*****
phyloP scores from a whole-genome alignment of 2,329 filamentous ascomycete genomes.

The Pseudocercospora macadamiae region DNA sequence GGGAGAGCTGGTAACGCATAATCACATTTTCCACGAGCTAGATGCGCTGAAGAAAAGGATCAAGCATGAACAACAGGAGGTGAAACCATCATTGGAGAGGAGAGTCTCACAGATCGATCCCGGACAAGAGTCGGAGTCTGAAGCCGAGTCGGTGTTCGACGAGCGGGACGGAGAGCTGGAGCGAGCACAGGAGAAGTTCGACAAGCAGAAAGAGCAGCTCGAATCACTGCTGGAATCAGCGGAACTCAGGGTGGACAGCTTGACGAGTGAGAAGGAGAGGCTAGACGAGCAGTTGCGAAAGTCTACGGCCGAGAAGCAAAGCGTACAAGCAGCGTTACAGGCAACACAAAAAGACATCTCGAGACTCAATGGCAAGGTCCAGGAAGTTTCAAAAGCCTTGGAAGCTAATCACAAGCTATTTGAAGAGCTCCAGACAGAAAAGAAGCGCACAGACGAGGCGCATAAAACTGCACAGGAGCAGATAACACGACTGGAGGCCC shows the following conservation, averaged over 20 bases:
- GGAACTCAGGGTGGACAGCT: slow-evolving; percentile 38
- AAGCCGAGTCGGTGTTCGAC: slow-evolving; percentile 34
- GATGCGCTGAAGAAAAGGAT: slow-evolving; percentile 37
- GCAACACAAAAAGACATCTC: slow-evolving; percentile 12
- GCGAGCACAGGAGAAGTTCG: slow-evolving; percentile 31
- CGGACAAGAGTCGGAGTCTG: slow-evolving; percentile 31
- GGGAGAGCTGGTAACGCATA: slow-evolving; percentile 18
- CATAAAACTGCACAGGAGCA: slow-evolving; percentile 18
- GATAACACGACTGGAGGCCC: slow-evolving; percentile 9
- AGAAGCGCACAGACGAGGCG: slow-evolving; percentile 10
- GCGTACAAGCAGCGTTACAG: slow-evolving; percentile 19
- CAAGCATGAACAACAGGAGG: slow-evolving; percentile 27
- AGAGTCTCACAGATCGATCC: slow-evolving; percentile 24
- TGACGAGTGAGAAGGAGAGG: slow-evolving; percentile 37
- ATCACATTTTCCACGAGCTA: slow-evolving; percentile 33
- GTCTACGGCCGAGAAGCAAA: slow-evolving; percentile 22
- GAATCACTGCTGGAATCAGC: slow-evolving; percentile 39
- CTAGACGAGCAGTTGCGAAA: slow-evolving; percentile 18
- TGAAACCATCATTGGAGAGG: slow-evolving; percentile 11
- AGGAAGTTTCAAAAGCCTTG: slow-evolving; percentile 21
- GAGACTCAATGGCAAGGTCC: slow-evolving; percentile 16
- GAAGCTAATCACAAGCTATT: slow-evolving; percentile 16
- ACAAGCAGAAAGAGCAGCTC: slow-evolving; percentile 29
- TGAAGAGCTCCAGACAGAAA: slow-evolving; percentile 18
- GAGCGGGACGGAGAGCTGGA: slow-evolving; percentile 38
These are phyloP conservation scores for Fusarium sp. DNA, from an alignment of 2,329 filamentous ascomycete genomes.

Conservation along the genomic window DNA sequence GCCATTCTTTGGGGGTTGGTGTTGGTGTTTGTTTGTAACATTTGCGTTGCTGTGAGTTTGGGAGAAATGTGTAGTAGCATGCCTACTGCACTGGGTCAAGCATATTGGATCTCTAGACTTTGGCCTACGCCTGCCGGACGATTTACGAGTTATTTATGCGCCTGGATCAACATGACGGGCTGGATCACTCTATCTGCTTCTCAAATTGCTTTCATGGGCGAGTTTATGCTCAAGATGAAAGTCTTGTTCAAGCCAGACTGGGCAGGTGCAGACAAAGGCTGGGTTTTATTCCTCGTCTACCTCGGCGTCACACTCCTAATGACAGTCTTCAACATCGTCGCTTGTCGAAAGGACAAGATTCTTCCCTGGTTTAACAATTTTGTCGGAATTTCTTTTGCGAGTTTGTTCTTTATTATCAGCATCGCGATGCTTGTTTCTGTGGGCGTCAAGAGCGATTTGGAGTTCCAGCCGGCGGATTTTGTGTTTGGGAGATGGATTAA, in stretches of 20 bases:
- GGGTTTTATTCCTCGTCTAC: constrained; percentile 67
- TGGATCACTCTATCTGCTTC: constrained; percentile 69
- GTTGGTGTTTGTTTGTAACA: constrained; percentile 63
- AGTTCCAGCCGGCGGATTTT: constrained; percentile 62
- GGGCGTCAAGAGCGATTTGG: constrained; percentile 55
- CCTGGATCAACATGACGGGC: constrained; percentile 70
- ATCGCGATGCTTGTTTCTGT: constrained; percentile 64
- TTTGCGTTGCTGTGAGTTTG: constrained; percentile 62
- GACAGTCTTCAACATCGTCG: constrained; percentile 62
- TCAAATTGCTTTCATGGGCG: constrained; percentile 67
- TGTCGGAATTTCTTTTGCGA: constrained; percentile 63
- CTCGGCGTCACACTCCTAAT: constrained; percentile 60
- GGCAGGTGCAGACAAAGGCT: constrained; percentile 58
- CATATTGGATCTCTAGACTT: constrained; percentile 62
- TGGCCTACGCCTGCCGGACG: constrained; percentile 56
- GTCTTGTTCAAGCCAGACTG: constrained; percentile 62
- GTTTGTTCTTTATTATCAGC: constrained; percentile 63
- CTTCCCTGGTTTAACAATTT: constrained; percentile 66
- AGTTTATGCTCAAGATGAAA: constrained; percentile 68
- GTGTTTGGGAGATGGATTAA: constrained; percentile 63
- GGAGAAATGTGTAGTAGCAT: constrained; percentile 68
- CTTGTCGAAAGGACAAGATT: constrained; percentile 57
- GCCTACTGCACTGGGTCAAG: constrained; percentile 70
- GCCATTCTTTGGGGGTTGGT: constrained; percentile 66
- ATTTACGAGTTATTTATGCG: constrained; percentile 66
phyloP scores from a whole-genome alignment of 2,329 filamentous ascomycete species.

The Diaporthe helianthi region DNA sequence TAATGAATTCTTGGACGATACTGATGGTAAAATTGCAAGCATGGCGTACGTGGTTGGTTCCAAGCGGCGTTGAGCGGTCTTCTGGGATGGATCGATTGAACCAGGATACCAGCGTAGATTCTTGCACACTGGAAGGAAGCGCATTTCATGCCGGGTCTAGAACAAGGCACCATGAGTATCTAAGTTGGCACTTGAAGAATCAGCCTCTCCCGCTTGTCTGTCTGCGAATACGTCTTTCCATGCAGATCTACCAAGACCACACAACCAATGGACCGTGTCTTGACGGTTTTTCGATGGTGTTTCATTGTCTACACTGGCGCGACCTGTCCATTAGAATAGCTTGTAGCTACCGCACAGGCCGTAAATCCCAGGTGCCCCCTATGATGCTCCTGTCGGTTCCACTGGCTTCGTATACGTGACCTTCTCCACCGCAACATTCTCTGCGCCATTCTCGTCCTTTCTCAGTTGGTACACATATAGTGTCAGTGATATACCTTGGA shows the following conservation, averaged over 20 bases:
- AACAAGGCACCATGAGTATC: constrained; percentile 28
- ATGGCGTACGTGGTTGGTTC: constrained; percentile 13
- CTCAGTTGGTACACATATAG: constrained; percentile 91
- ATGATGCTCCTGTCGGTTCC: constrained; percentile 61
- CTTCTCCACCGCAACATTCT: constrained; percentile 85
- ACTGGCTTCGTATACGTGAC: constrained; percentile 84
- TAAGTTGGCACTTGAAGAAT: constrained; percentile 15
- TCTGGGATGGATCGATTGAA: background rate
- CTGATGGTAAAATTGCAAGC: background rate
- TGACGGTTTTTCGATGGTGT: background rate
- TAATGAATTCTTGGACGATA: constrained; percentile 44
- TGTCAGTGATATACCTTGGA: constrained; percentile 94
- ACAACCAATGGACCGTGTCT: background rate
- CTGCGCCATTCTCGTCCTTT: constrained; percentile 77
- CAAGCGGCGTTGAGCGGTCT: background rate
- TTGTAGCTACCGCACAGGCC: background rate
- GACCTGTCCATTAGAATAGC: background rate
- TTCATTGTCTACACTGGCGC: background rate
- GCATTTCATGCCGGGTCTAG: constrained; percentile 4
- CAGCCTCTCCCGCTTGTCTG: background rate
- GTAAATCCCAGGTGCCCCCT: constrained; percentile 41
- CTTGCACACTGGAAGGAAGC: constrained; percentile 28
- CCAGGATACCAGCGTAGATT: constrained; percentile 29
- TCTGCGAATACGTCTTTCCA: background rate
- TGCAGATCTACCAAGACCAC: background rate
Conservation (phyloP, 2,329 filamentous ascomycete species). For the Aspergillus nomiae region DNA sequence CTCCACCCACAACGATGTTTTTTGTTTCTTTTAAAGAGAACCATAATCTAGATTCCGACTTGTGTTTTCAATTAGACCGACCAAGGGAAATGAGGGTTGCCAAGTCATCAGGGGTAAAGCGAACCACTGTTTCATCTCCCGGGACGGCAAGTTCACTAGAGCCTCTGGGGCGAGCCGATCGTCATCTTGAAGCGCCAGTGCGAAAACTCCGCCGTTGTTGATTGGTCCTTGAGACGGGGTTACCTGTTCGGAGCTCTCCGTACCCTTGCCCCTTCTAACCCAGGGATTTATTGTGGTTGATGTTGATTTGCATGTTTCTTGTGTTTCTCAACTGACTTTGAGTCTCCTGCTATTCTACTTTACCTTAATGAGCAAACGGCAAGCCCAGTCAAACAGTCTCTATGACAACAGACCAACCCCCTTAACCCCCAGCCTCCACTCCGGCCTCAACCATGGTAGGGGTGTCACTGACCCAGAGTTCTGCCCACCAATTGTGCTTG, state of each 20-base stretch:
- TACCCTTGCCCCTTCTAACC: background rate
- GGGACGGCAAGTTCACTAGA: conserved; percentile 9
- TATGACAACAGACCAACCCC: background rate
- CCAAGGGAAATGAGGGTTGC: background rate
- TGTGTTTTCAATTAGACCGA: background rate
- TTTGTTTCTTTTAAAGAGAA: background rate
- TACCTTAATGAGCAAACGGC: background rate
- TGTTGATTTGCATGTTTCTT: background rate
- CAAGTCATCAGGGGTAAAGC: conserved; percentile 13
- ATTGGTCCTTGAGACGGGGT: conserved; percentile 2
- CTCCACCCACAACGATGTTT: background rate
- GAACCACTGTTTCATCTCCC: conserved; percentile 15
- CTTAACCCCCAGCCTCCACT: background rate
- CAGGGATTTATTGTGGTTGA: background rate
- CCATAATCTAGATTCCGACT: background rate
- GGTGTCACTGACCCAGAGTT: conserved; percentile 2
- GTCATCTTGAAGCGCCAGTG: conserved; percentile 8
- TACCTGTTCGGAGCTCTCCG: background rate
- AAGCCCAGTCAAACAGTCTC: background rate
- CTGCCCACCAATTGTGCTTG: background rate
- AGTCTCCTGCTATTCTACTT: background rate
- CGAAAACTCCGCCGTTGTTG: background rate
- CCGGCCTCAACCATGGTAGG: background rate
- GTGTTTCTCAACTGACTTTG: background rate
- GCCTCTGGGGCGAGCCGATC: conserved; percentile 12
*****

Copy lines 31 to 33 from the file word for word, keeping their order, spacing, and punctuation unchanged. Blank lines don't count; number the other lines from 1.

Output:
- TGGATCACTCTATCTGCTTC: constrained; percentile 69
- GTTGGTGTTTGTTTGTAACA: constrained; percentile 63
- AGTTCCAGCCGGCGGATTTT: constrained; percentile 62